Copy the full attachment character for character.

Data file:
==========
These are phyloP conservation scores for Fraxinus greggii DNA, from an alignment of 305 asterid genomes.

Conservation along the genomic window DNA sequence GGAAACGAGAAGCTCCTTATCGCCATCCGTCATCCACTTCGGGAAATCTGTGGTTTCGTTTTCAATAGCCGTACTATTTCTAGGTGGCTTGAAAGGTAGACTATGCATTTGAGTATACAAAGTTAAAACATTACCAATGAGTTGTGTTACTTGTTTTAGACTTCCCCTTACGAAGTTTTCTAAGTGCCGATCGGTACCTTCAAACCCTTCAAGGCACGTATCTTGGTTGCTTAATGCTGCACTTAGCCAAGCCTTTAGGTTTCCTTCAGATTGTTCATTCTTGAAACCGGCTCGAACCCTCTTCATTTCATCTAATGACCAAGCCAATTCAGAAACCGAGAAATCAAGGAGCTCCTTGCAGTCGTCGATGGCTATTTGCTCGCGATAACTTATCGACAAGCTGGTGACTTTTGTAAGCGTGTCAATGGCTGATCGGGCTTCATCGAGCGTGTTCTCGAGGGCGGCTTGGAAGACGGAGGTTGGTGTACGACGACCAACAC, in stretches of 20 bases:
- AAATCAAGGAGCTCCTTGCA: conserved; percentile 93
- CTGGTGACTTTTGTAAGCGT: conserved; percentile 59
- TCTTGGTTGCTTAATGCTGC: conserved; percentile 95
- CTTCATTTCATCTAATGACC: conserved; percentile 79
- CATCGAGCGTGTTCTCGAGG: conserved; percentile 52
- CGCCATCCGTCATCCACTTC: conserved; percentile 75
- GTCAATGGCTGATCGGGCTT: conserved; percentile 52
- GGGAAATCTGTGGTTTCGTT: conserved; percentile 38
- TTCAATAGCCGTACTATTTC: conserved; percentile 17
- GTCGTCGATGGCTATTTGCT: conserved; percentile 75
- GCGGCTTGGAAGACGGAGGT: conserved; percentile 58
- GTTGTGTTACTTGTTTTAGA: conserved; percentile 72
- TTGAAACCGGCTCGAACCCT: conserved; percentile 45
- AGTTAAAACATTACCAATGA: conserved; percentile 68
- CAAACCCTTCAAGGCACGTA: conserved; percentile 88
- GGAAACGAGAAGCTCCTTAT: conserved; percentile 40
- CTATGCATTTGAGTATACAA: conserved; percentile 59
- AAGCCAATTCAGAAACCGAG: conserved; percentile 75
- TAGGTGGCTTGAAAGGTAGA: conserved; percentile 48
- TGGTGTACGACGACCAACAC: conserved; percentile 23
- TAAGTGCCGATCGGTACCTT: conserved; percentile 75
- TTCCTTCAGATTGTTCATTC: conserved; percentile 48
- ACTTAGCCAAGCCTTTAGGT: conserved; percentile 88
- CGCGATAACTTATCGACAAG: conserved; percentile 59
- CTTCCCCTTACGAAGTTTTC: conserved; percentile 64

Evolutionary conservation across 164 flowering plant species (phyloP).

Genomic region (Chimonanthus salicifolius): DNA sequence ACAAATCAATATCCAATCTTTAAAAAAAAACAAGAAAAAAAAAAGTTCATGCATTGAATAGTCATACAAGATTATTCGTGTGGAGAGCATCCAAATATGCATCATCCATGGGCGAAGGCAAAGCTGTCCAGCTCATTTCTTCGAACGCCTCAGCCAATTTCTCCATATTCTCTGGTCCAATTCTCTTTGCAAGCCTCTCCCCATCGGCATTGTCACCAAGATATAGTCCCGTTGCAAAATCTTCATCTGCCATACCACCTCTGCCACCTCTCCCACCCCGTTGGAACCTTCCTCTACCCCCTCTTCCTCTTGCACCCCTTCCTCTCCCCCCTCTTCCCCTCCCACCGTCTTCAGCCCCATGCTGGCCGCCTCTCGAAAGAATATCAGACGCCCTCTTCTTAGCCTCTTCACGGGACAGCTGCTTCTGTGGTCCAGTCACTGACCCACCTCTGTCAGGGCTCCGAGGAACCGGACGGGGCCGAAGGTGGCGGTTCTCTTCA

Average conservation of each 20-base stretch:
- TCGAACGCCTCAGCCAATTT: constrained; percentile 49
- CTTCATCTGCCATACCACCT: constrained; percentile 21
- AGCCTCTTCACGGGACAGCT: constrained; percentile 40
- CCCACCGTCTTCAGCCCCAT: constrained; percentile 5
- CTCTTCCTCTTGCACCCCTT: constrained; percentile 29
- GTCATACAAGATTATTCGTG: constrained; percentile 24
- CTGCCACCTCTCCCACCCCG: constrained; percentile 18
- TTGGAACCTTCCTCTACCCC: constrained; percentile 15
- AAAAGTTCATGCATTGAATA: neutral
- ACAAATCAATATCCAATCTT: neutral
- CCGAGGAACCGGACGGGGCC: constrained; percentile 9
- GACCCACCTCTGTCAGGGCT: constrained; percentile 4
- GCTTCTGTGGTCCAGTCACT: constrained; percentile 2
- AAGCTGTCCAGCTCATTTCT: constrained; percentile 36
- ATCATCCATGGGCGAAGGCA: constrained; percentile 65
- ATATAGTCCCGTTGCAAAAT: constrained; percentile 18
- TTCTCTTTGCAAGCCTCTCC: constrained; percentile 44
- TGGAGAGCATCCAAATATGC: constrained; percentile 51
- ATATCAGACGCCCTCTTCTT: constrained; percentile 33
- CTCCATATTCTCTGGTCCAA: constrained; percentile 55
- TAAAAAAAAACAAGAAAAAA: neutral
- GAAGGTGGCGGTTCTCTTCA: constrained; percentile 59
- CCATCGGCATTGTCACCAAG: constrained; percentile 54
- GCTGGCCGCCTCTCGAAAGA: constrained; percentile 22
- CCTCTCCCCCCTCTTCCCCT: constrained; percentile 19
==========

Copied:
These are phyloP conservation scores for Fraxinus greggii DNA, from an alignment of 305 asterid genomes.

Conservation along the genomic window DNA sequence GGAAACGAGAAGCTCCTTATCGCCATCCGTCATCCACTTCGGGAAATCTGTGGTTTCGTTTTCAATAGCCGTACTATTTCTAGGTGGCTTGAAAGGTAGACTATGCATTTGAGTATACAAAGTTAAAACATTACCAATGAGTTGTGTTACTTGTTTTAGACTTCCCCTTACGAAGTTTTCTAAGTGCCGATCGGTACCTTCAAACCCTTCAAGGCACGTATCTTGGTTGCTTAATGCTGCACTTAGCCAAGCCTTTAGGTTTCCTTCAGATTGTTCATTCTTGAAACCGGCTCGAACCCTCTTCATTTCATCTAATGACCAAGCCAATTCAGAAACCGAGAAATCAAGGAGCTCCTTGCAGTCGTCGATGGCTATTTGCTCGCGATAACTTATCGACAAGCTGGTGACTTTTGTAAGCGTGTCAATGGCTGATCGGGCTTCATCGAGCGTGTTCTCGAGGGCGGCTTGGAAGACGGAGGTTGGTGTACGACGACCAACAC, in stretches of 20 bases:
- AAATCAAGGAGCTCCTTGCA: conserved; percentile 93
- CTGGTGACTTTTGTAAGCGT: conserved; percentile 59
- TCTTGGTTGCTTAATGCTGC: conserved; percentile 95
- CTTCATTTCATCTAATGACC: conserved; percentile 79
- CATCGAGCGTGTTCTCGAGG: conserved; percentile 52
- CGCCATCCGTCATCCACTTC: conserved; percentile 75
- GTCAATGGCTGATCGGGCTT: conserved; percentile 52
- GGGAAATCTGTGGTTTCGTT: conserved; percentile 38
- TTCAATAGCCGTACTATTTC: conserved; percentile 17
- GTCGTCGATGGCTATTTGCT: conserved; percentile 75
- GCGGCTTGGAAGACGGAGGT: conserved; percentile 58
- GTTGTGTTACTTGTTTTAGA: conserved; percentile 72
- TTGAAACCGGCTCGAACCCT: conserved; percentile 45
- AGTTAAAACATTACCAATGA: conserved; percentile 68
- CAAACCCTTCAAGGCACGTA: conserved; percentile 88
- GGAAACGAGAAGCTCCTTAT: conserved; percentile 40
- CTATGCATTTGAGTATACAA: conserved; percentile 59
- AAGCCAATTCAGAAACCGAG: conserved; percentile 75
- TAGGTGGCTTGAAAGGTAGA: conserved; percentile 48
- TGGTGTACGACGACCAACAC: conserved; percentile 23
- TAAGTGCCGATCGGTACCTT: conserved; percentile 75
- TTCCTTCAGATTGTTCATTC: conserved; percentile 48
- ACTTAGCCAAGCCTTTAGGT: conserved; percentile 88
- CGCGATAACTTATCGACAAG: conserved; percentile 59
- CTTCCCCTTACGAAGTTTTC: conserved; percentile 64

Evolutionary conservation across 164 flowering plant species (phyloP).

Genomic region (Chimonanthus salicifolius): DNA sequence ACAAATCAATATCCAATCTTTAAAAAAAAACAAGAAAAAAAAAAGTTCATGCATTGAATAGTCATACAAGATTATTCGTGTGGAGAGCATCCAAATATGCATCATCCATGGGCGAAGGCAAAGCTGTCCAGCTCATTTCTTCGAACGCCTCAGCCAATTTCTCCATATTCTCTGGTCCAATTCTCTTTGCAAGCCTCTCCCCATCGGCATTGTCACCAAGATATAGTCCCGTTGCAAAATCTTCATCTGCCATACCACCTCTGCCACCTCTCCCACCCCGTTGGAACCTTCCTCTACCCCCTCTTCCTCTTGCACCCCTTCCTCTCCCCCCTCTTCCCCTCCCACCGTCTTCAGCCCCATGCTGGCCGCCTCTCGAAAGAATATCAGACGCCCTCTTCTTAGCCTCTTCACGGGACAGCTGCTTCTGTGGTCCAGTCACTGACCCACCTCTGTCAGGGCTCCGAGGAACCGGACGGGGCCGAAGGTGGCGGTTCTCTTCA

Average conservation of each 20-base stretch:
- TCGAACGCCTCAGCCAATTT: constrained; percentile 49
- CTTCATCTGCCATACCACCT: constrained; percentile 21
- AGCCTCTTCACGGGACAGCT: constrained; percentile 40
- CCCACCGTCTTCAGCCCCAT: constrained; percentile 5
- CTCTTCCTCTTGCACCCCTT: constrained; percentile 29
- GTCATACAAGATTATTCGTG: constrained; percentile 24
- CTGCCACCTCTCCCACCCCG: constrained; percentile 18
- TTGGAACCTTCCTCTACCCC: constrained; percentile 15
- AAAAGTTCATGCATTGAATA: neutral
- ACAAATCAATATCCAATCTT: neutral
- CCGAGGAACCGGACGGGGCC: constrained; percentile 9
- GACCCACCTCTGTCAGGGCT: constrained; percentile 4
- GCTTCTGTGGTCCAGTCACT: constrained; percentile 2
- AAGCTGTCCAGCTCATTTCT: constrained; percentile 36
- ATCATCCATGGGCGAAGGCA: constrained; percentile 65
- ATATAGTCCCGTTGCAAAAT: constrained; percentile 18
- TTCTCTTTGCAAGCCTCTCC: constrained; percentile 44
- TGGAGAGCATCCAAATATGC: constrained; percentile 51
- ATATCAGACGCCCTCTTCTT: constrained; percentile 33
- CTCCATATTCTCTGGTCCAA: constrained; percentile 55
- TAAAAAAAAACAAGAAAAAA: neutral
- GAAGGTGGCGGTTCTCTTCA: constrained; percentile 59
- CCATCGGCATTGTCACCAAG: constrained; percentile 54
- GCTGGCCGCCTCTCGAAAGA: constrained; percentile 22
- CCTCTCCCCCCTCTTCCCCT: constrained; percentile 19